Advertisement

Residents voice concerns over hazardous materials plan by Ambassador Bridge

Commercial trucks and passenger vehicles drive across Ambassador Bridge on the Canada-U.S. border in Windsor, Ontario, Canada (Cole Burston/Bloomberg - image credit)
Commercial trucks and passenger vehicles drive across Ambassador Bridge on the Canada-U.S. border in Windsor, Ontario, Canada (Cole Burston/Bloomberg - image credit)

Detroit resident Sam Butler says he thinks using the Ambassador Bridge to carry hazardous materials across the border and Detroit River is dangerous.

"This would needlessly put our community at undue risk," he said of Hubbard Richard, the neighbourhood where he lives close to the border crossing.

Butler was one of roughly 70 people who attended a public hearing Wednesday after a Michigan Department of Transportation (MDOT) presentation.

At issue is an application put forward by the bridge company to allow corrosive and flammable materials trucked over the crossing.

Officials with the bridge argue it's safer for trucks to use a shorter route than to travel overland to the Bluewater Bridge connecting Sarnia and Port Huron, Mich., where the materials are allowed.

Tractor trailer traffic was backed up on Huron Church Road, which leads to the Ambassador Bridge, on Aug. 30, 2023.
Tractor trailer traffic was backed up on Huron Church Road, which leads to the Ambassador Bridge, on Aug. 30, 2023.

Tractor trailer traffic was backed up on Huron Church Road, which leads to the Ambassador Bridge, on Aug. 30, 2023. (Dax Melmer/CBC)

Butler said with the Gordie Howe bridge expected to open late next year it makes even less sense to allow the Ambassador Bridge to carry these materials, given the Gordie Howe's span will be capable of handling hazardous materials.

"If allowed to pass, it would route trucks along tight turns within the customs plaza," he said. "Tight turns where a truck tips over have been previously reported … and those turns and the customs plaza are directly adjacent to occupied homes."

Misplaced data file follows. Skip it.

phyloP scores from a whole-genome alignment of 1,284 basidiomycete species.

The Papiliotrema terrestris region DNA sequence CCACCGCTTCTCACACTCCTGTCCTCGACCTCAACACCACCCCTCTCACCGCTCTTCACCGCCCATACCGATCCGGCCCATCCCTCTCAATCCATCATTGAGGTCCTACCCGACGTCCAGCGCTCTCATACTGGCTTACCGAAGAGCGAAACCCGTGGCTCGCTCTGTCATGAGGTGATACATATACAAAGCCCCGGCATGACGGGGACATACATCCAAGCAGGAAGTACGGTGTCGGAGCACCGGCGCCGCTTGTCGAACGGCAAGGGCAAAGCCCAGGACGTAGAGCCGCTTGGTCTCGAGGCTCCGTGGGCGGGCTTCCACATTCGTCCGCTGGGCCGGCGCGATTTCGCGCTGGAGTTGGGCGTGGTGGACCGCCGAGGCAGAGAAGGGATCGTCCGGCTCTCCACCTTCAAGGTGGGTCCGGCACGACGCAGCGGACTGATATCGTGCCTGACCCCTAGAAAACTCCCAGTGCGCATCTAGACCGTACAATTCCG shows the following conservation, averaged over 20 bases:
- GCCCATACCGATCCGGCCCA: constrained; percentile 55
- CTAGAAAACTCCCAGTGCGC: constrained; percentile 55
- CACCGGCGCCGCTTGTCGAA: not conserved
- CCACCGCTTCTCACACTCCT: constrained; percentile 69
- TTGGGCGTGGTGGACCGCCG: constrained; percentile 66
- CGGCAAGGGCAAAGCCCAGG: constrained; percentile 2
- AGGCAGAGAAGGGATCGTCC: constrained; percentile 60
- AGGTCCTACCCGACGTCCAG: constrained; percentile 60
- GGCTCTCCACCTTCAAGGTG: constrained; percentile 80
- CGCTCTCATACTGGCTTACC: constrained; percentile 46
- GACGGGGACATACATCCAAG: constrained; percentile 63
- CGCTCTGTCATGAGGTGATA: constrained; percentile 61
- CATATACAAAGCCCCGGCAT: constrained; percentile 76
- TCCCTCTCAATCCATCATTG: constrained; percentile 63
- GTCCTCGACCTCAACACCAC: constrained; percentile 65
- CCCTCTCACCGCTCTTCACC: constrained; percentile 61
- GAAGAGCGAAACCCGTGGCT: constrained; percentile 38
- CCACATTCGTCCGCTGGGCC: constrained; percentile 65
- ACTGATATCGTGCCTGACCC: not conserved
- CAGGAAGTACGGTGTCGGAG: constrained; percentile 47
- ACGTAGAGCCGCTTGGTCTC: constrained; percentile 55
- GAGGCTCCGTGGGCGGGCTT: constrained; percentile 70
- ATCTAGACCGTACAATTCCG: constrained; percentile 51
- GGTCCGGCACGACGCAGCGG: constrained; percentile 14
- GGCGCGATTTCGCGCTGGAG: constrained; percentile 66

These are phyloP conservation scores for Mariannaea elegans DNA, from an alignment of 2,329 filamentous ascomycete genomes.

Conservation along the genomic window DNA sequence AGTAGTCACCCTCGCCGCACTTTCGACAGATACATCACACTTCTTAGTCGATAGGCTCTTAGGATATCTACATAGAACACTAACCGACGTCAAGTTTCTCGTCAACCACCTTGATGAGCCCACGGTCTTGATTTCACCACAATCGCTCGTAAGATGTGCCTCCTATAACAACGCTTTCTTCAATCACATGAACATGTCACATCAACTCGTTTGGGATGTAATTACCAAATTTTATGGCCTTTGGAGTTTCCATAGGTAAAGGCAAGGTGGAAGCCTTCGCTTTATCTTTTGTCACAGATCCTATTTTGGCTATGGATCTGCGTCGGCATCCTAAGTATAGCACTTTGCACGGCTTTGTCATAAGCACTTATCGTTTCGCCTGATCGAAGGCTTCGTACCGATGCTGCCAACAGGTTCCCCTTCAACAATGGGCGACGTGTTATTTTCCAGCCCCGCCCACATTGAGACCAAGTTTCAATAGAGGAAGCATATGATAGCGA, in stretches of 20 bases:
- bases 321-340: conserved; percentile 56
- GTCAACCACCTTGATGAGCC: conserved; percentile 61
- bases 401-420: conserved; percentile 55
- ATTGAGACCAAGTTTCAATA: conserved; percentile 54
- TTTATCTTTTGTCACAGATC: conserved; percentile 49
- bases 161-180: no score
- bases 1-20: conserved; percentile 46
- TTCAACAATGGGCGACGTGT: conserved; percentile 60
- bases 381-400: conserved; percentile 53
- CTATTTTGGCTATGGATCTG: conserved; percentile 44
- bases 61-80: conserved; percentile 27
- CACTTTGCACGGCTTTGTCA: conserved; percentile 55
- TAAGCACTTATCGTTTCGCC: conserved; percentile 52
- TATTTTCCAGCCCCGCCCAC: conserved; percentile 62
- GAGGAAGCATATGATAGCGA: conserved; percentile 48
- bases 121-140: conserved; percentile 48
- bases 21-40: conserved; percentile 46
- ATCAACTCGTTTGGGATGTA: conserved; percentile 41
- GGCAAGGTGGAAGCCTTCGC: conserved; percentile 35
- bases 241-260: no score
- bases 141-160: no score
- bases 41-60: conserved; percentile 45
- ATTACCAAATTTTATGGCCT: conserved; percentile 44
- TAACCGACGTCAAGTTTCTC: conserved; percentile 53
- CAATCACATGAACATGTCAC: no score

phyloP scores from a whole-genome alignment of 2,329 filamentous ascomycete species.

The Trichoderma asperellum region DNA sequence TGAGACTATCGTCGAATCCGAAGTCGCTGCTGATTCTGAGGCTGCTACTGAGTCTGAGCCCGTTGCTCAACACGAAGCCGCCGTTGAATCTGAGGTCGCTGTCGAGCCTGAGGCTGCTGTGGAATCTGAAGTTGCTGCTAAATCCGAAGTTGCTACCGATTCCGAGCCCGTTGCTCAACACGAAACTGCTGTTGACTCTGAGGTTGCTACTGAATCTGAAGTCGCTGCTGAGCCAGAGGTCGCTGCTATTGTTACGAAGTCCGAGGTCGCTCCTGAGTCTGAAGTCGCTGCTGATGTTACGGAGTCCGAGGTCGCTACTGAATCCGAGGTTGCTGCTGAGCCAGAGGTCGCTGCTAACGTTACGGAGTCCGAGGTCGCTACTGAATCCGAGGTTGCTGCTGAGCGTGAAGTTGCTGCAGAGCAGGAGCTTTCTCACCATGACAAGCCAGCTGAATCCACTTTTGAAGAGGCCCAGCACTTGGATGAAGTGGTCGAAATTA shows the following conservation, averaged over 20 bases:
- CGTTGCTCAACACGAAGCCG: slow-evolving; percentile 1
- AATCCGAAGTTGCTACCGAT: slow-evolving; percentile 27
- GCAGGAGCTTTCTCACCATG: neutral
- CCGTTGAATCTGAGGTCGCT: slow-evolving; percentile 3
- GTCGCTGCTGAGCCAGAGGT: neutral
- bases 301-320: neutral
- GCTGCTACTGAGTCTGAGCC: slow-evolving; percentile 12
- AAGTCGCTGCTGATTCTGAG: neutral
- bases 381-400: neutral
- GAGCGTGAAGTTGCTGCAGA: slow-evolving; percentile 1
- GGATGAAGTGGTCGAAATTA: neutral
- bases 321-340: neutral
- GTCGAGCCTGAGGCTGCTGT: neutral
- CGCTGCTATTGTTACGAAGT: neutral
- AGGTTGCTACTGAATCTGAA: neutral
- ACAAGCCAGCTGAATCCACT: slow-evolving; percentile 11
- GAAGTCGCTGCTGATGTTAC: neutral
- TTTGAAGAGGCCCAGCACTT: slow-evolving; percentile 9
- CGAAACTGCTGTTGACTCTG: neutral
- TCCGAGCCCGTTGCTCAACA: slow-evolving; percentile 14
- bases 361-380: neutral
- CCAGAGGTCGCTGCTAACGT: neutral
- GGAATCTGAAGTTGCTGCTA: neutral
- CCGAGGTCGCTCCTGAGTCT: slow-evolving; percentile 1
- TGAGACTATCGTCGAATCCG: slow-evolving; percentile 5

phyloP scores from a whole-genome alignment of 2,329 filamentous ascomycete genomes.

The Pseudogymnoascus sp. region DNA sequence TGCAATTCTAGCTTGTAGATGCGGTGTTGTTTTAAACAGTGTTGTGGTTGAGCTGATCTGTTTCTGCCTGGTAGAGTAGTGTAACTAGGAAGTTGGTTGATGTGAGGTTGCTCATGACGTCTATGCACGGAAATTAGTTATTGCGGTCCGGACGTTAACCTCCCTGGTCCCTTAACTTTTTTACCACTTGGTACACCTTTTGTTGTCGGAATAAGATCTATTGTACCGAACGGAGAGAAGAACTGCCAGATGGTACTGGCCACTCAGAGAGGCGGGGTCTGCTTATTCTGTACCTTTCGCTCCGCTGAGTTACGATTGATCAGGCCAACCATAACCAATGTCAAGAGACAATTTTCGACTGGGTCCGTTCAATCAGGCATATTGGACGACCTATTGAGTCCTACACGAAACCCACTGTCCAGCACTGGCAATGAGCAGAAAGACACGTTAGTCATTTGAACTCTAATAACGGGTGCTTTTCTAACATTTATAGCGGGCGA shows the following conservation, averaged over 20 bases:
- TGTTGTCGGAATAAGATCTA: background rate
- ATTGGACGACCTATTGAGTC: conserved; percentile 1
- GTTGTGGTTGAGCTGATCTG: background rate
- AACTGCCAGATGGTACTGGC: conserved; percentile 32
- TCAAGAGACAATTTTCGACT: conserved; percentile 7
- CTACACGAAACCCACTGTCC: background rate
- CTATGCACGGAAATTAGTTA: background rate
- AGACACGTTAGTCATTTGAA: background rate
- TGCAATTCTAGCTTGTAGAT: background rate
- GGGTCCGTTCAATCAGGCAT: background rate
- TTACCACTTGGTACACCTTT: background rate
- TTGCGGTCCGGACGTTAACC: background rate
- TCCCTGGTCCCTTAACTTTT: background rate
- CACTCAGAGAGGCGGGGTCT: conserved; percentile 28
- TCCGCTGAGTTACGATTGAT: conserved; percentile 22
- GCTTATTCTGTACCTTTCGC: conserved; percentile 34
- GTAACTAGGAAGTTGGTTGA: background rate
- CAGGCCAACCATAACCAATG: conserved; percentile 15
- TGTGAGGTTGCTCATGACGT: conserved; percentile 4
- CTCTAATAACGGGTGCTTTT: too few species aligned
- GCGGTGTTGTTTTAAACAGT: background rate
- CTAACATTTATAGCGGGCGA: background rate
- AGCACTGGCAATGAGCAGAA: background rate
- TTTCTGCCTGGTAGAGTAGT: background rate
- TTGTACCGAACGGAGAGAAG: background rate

Ontario truckers against idea of escort vehicles

The Ontario Trucking Association (OTA) said while it supports the removal of restrictions on hazardous materials going across the bridge it does not embrace the proposed use of escort vehicles at "high-volume ports of entry."

"Escort vehicles are not used to move these commodities at other high-volume ports of entry, and there are thousands of these shipments that move safely across the border daily, so we strongly encourage MDOT to consider revising the proposal," said Geoff Wood, senior vice president with OTA, in a statement.

"We do not feel that it's necessary."

Geoff Wood is the Senior Vice President of Policy with the Ontario Trucking Association. His organization has concerns with using the registered gross vehicle weight to ban trucks from city streets, noting the threshold is too low.
Geoff Wood is the Senior Vice President of Policy with the Ontario Trucking Association. His organization has concerns with using the registered gross vehicle weight to ban trucks from city streets, noting the threshold is too low.

Geoff Wood is the senior vice president with the Ontario Trucking Association. (Jeff Walters/CBC)

While other truck companies spoke in favour of the move, Michigan trucker Ryan Stewart had previously told CBC News he wasn't in favour of the bridge being used to carry potentially dangerous materials.

"Being the busiest border crossing between Canada and the USA, having that damaged or eliminated would be very, very detrimental," said the Lake Orion, Mich., resident.

Ryan Stewart is a trucker from Lake Orion, Michigan.
Ryan Stewart is a trucker from Lake Orion, Michigan.

Ryan Stewart is a trucker from Lake Orion, Michigan. (Dale Molnar/CBC)

MDOT's public opinion online form will remain available until the end of March.

Jocelyn Garza with MDOT's communications department said a final decision isn't expected until 2025.